And Now Here Comes Every Other Comic Convention With Trademark Apps For The Generic 'Comic Con'

from the you-guys-aren't-getting-it dept

Roughly a year ago, we brought you the very dumb story of the San Diego Comic-Con suing Don Farr Productions, organizers of the Salt Lake City Comic Con, for trademark infringement. If ever there were a classic case of a trademark that had moved into a generic status, "comic-con" and similar iterations would have to be it. There are comic cons everywhere. In the midst of all this, or perhaps because of it, the Salt Lake City Comic Con applied for its own trademark over its name, which, again, ought to have been denied as being too generic in my opinion. The USPTO, in its infinite wisdom, disagreed, granting them the mark as the trademark suit is still going on. You already know what happened next, don't you?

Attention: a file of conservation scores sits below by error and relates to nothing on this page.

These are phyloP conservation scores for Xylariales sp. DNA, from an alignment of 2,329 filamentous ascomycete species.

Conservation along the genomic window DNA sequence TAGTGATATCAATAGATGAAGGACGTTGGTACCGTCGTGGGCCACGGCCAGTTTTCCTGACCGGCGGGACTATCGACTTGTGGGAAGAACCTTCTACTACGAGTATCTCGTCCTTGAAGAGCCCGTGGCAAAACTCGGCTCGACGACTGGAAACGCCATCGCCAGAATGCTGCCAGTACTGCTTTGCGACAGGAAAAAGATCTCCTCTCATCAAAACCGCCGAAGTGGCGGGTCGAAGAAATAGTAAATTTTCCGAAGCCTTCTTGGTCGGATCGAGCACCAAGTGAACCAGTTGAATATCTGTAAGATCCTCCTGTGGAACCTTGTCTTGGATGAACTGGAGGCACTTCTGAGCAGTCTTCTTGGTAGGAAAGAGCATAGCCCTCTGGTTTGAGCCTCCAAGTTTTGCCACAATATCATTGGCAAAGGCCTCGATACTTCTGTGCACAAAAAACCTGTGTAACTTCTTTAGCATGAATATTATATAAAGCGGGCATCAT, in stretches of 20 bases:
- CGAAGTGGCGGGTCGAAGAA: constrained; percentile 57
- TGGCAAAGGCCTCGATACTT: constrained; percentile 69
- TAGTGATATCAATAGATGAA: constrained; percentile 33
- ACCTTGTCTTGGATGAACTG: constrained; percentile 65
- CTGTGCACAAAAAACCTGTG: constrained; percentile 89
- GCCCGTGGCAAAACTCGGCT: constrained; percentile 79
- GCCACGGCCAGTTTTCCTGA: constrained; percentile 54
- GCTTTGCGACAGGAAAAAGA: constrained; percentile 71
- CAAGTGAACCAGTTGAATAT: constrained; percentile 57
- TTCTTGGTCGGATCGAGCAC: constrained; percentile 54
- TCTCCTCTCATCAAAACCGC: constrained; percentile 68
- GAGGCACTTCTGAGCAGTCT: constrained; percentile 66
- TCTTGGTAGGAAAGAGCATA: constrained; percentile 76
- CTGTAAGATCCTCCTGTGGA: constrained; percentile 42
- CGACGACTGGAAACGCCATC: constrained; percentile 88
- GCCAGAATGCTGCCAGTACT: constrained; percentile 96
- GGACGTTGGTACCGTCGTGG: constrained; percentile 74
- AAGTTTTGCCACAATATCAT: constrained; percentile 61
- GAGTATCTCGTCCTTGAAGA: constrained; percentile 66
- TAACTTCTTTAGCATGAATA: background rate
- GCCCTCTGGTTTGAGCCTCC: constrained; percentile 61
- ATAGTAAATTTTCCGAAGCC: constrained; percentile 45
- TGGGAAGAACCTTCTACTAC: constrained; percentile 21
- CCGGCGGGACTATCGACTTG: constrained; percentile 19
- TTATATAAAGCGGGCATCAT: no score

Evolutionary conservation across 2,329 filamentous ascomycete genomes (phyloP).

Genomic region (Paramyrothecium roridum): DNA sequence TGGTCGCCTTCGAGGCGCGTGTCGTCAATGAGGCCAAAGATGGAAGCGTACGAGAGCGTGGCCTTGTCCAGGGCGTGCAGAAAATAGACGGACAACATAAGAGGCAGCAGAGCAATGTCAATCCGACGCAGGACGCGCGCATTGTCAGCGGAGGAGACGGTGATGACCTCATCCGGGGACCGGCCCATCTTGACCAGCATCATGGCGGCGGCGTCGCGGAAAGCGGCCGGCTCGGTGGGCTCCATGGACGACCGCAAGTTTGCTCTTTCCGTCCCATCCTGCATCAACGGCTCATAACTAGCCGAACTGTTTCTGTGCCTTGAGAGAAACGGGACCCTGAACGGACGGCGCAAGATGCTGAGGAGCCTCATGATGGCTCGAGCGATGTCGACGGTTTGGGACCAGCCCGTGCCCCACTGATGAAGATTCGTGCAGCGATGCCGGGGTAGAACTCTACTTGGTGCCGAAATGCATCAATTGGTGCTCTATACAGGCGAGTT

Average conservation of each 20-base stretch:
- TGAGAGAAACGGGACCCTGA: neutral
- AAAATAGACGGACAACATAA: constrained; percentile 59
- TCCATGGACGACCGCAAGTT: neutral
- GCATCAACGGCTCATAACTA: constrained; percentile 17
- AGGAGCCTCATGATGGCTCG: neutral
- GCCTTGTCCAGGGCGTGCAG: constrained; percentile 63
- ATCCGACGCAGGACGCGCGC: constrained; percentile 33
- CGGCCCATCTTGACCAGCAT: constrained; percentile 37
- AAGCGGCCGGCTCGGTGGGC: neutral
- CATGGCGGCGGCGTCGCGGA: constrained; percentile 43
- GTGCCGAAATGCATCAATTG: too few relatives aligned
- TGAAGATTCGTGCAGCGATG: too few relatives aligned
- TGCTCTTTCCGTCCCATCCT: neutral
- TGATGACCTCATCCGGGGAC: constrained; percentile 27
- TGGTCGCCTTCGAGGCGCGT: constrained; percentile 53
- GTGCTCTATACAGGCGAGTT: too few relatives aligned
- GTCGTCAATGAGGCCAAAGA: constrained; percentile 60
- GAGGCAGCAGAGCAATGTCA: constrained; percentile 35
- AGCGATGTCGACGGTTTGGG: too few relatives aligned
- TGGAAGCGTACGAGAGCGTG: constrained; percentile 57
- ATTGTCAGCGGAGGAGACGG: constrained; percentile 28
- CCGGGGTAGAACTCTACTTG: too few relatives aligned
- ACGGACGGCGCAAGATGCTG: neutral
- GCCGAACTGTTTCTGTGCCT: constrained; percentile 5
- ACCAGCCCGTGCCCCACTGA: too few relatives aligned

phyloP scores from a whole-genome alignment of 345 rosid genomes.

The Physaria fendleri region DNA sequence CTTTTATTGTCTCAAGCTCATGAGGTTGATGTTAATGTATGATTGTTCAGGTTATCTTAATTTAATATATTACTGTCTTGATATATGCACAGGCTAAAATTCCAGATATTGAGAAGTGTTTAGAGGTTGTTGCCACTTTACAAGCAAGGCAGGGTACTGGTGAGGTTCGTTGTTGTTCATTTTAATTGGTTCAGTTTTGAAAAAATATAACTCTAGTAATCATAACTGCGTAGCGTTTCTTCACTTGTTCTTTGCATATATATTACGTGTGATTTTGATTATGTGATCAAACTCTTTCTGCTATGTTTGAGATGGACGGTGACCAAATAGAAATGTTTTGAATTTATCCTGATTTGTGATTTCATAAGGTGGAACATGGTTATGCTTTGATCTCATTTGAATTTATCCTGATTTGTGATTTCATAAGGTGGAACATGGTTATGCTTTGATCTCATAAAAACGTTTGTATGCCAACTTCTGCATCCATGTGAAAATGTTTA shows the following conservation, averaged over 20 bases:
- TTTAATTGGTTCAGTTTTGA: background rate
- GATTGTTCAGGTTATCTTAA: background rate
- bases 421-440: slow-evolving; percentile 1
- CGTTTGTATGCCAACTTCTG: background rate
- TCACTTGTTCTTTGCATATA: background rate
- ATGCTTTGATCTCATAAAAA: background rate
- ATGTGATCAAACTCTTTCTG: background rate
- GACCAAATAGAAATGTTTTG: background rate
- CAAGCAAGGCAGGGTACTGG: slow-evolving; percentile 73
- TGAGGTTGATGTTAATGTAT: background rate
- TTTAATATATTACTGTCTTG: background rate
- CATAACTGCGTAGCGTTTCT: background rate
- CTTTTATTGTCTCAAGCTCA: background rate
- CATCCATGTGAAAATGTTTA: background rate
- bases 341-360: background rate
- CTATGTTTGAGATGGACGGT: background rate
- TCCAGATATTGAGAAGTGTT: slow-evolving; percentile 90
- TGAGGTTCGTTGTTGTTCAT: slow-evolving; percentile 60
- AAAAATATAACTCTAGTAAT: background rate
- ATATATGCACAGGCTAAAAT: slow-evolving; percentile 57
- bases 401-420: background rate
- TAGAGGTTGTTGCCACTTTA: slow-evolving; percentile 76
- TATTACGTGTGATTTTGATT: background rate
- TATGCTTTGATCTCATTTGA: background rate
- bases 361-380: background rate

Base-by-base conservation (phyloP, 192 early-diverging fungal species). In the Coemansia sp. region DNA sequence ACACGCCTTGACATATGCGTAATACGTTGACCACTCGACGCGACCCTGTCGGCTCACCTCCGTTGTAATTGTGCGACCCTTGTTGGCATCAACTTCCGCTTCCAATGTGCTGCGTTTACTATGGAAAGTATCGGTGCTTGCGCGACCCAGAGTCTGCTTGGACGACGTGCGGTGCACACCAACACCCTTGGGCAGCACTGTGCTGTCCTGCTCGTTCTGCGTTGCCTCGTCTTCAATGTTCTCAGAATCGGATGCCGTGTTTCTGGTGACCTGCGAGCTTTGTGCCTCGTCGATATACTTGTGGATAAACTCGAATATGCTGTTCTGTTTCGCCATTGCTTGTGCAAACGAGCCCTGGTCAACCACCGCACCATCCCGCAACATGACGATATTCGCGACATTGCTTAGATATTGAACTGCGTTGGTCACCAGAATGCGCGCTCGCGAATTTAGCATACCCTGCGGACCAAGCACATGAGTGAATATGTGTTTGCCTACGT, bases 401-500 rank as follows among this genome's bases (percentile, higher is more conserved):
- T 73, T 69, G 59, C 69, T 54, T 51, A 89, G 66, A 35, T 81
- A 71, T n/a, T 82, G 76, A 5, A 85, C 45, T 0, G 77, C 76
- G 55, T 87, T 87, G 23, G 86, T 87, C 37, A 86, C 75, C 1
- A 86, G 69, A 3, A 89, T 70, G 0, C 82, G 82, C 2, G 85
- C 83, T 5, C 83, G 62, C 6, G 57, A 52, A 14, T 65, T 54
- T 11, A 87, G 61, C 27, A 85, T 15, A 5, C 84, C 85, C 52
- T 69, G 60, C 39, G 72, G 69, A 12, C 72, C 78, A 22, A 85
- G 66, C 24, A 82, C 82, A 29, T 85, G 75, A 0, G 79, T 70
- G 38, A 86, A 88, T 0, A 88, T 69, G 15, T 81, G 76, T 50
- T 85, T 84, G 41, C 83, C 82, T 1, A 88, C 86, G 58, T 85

Yup, every other comics convention that uses comic con, the term so generic that everyone effing uses it, is now lining up at the USPTO's door to get their own trademarks.

This week sees the kick-off of this year’s Boston Comic Con. Which seems a good a time as any to register the trademark for the name for “Organizing and conducting conventions, exhibitions, and gatherings for entertainment purposes and in the fields of artwork, animation, comic books, fantasy, gaming, popular culture, science fiction, and television and film” and for “Comic books, commemorative comic books, posters, commemorative posters” and “T-shirts, commemorative T-shirts.”

They are not alone. Rhode Island Comic Con and Kansas Comic Con have also launched trademark bids in the past month. ‘Tis the season… they may be inspired by the attempts and claims of Salt Lake Comic Con. Denver Comic Con also has a trademark registration.